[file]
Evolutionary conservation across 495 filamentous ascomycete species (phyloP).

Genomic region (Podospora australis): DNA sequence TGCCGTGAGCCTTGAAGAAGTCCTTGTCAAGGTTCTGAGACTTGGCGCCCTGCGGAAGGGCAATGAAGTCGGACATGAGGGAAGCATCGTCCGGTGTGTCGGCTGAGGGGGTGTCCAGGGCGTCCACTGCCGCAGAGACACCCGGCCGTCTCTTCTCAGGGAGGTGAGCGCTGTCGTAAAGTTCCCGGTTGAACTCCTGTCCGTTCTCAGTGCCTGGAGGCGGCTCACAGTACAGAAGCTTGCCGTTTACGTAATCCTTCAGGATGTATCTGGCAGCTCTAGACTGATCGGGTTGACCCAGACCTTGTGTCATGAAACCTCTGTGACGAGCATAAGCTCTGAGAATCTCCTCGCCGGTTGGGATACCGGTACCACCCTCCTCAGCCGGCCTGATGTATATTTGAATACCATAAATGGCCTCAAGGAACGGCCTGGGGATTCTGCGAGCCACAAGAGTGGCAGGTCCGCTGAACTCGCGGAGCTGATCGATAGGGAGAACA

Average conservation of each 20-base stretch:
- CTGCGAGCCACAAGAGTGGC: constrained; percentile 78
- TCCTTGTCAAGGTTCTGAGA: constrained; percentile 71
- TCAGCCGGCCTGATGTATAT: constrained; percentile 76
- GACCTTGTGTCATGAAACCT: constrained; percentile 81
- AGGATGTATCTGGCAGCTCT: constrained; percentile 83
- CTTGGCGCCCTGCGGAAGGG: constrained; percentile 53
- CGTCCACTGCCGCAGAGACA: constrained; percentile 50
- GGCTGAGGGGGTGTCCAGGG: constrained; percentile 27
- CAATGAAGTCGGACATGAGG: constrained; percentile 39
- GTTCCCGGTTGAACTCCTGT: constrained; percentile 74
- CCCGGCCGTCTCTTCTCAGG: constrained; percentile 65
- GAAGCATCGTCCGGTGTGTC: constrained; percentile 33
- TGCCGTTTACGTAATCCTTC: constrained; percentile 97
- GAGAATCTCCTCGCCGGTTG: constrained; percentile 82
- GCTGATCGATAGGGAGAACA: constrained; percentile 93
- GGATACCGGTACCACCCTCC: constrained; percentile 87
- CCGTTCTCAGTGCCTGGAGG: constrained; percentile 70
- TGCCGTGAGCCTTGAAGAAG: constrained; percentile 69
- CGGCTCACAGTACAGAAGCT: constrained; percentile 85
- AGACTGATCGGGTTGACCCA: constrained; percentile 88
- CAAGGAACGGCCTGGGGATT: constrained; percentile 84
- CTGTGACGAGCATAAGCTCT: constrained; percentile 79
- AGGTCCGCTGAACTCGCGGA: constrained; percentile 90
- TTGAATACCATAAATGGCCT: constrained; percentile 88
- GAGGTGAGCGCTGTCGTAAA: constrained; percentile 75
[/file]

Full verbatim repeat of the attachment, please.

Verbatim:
Evolutionary conservation across 495 filamentous ascomycete species (phyloP).

Genomic region (Podospora australis): DNA sequence TGCCGTGAGCCTTGAAGAAGTCCTTGTCAAGGTTCTGAGACTTGGCGCCCTGCGGAAGGGCAATGAAGTCGGACATGAGGGAAGCATCGTCCGGTGTGTCGGCTGAGGGGGTGTCCAGGGCGTCCACTGCCGCAGAGACACCCGGCCGTCTCTTCTCAGGGAGGTGAGCGCTGTCGTAAAGTTCCCGGTTGAACTCCTGTCCGTTCTCAGTGCCTGGAGGCGGCTCACAGTACAGAAGCTTGCCGTTTACGTAATCCTTCAGGATGTATCTGGCAGCTCTAGACTGATCGGGTTGACCCAGACCTTGTGTCATGAAACCTCTGTGACGAGCATAAGCTCTGAGAATCTCCTCGCCGGTTGGGATACCGGTACCACCCTCCTCAGCCGGCCTGATGTATATTTGAATACCATAAATGGCCTCAAGGAACGGCCTGGGGATTCTGCGAGCCACAAGAGTGGCAGGTCCGCTGAACTCGCGGAGCTGATCGATAGGGAGAACA

Average conservation of each 20-base stretch:
- CTGCGAGCCACAAGAGTGGC: constrained; percentile 78
- TCCTTGTCAAGGTTCTGAGA: constrained; percentile 71
- TCAGCCGGCCTGATGTATAT: constrained; percentile 76
- GACCTTGTGTCATGAAACCT: constrained; percentile 81
- AGGATGTATCTGGCAGCTCT: constrained; percentile 83
- CTTGGCGCCCTGCGGAAGGG: constrained; percentile 53
- CGTCCACTGCCGCAGAGACA: constrained; percentile 50
- GGCTGAGGGGGTGTCCAGGG: constrained; percentile 27
- CAATGAAGTCGGACATGAGG: constrained; percentile 39
- GTTCCCGGTTGAACTCCTGT: constrained; percentile 74
- CCCGGCCGTCTCTTCTCAGG: constrained; percentile 65
- GAAGCATCGTCCGGTGTGTC: constrained; percentile 33
- TGCCGTTTACGTAATCCTTC: constrained; percentile 97
- GAGAATCTCCTCGCCGGTTG: constrained; percentile 82
- GCTGATCGATAGGGAGAACA: constrained; percentile 93
- GGATACCGGTACCACCCTCC: constrained; percentile 87
- CCGTTCTCAGTGCCTGGAGG: constrained; percentile 70
- TGCCGTGAGCCTTGAAGAAG: constrained; percentile 69
- CGGCTCACAGTACAGAAGCT: constrained; percentile 85
- AGACTGATCGGGTTGACCCA: constrained; percentile 88
- CAAGGAACGGCCTGGGGATT: constrained; percentile 84
- CTGTGACGAGCATAAGCTCT: constrained; percentile 79
- AGGTCCGCTGAACTCGCGGA: constrained; percentile 90
- TTGAATACCATAAATGGCCT: constrained; percentile 88
- GAGGTGAGCGCTGTCGTAAA: constrained; percentile 75